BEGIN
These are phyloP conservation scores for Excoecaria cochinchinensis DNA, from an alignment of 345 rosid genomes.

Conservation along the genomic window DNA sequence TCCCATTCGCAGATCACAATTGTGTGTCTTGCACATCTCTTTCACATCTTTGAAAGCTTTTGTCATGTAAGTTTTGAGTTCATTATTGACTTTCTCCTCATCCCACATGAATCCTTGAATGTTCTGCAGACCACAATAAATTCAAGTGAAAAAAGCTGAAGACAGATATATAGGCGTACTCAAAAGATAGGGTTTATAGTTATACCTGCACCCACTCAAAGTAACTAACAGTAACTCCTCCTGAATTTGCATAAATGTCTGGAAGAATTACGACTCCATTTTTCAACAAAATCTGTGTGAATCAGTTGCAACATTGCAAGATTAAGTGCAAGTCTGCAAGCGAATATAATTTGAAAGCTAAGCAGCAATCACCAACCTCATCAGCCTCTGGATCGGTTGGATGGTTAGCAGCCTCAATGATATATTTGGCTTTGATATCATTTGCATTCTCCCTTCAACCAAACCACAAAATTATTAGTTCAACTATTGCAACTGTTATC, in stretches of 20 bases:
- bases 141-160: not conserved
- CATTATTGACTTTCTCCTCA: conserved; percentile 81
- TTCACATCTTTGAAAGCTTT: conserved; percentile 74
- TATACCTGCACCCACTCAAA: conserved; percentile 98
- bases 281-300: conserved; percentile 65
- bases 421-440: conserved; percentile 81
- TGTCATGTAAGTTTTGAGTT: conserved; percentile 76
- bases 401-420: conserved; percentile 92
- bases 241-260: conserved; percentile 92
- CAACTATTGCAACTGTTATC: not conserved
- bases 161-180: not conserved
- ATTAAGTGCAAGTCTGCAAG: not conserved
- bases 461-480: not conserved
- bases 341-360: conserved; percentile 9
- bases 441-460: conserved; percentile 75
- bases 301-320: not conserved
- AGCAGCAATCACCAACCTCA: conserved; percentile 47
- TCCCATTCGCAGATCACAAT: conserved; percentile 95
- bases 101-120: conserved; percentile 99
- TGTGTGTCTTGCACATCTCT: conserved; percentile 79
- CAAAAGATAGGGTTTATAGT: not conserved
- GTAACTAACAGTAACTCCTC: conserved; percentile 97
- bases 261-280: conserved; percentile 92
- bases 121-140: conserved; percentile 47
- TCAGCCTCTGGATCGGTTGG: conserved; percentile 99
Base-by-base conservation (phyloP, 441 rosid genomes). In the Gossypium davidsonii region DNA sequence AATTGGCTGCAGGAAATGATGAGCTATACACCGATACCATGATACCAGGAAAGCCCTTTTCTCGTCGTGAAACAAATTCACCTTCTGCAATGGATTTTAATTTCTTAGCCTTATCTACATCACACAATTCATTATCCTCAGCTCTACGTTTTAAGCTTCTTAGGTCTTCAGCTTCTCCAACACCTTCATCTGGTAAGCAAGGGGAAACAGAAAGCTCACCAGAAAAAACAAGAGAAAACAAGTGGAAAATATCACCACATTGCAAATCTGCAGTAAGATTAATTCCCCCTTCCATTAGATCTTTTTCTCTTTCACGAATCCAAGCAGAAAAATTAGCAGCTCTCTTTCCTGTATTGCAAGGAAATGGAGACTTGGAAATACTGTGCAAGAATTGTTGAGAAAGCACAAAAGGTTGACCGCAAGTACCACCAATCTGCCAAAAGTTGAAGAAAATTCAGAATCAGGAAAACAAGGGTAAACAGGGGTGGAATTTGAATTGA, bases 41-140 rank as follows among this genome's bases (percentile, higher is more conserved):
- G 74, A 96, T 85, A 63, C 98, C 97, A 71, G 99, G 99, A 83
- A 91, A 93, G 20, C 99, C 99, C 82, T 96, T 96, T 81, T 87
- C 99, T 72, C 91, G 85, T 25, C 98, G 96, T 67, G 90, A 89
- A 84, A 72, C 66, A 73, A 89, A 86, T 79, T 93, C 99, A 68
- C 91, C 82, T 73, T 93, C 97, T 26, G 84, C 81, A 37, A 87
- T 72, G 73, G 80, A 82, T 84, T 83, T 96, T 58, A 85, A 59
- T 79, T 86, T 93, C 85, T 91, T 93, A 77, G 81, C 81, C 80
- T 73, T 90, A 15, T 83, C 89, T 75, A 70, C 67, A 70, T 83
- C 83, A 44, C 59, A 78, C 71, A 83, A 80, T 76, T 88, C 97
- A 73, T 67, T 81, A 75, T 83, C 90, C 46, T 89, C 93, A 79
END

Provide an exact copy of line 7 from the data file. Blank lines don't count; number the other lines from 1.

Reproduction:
- bases 281-300: conserved; percentile 65